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    Quote Originally Posted by Labbes View Post
    I think any personal actions we can take save a laughable amount when compared to the emissions* that are produced by flying our food halfway around the globe because it's cheaper that way. This is more of a "oh, we are doing something for the environment, we are so good" initiative, which might be kind of nice, but ultimately useless.
    So I take it you don't vote either then, because surely that's just as meaningless in the grand scheme of things? Most of the things you can do as an individual are fairly easy, straightforward and are good for other reasons than purely cutting carbon emissions, so there's not really much reason not to do them.

    Quote Originally Posted by Jesus_Phish View Post
    For all the science we have on the matter, how much data is that in terms of the age of our planet? Suppose we've records for the last 100 years, that's still a tiny percentage of time to try and suggest that flying aeroplanes and driving cars is destroying the planet.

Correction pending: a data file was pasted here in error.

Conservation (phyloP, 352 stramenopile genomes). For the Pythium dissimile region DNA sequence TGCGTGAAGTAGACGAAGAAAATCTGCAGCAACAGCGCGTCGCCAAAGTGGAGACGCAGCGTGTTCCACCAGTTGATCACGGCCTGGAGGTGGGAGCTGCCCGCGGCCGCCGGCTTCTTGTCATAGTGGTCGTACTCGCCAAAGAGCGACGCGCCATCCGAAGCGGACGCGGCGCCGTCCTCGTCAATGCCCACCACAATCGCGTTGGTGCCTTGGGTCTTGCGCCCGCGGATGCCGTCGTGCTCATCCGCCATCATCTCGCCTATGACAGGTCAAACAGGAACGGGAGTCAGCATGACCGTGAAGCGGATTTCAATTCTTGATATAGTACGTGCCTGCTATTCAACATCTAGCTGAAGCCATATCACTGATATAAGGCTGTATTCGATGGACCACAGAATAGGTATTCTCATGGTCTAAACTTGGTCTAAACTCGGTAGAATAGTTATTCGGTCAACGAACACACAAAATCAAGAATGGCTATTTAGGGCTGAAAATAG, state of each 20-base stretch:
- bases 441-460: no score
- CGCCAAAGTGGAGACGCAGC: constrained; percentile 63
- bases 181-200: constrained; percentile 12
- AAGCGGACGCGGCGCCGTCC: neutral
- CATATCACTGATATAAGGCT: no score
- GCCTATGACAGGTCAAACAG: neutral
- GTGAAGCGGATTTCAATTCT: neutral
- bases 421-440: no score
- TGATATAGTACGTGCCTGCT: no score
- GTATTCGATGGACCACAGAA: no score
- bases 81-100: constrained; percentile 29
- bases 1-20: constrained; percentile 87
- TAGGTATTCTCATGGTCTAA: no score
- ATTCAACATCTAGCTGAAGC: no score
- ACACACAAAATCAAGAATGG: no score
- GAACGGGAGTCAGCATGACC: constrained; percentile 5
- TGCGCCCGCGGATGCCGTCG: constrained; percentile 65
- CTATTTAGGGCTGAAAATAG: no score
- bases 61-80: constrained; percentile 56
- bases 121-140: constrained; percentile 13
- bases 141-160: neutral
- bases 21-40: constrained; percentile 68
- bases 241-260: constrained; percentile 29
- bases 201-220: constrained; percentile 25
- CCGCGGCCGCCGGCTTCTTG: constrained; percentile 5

I personally believe the earth just goes through these periods where the seasons get a bit "whacky" and we end up with hurricanes in New York, it's just that the "seasons" of these periods is a lot longer than we're used to experiencing.
    There is only detailed direct measurement data for the last century or so, sure, but reading a thermometer isn't the only way to spot changes in climate over time. Ice core drilling gives data on snowfall and temperatures going back hundreds of thousands of years, sediment deposits and fossils can go back millions, studying tree growth can go back many hundreds or even thousands of years, traces left behind from glaciation (ice ages) can give you information over hundreds of millions of years and so on. None of these things are proof in and of themselves but they all seem to point in the same direction and that's what has people worried.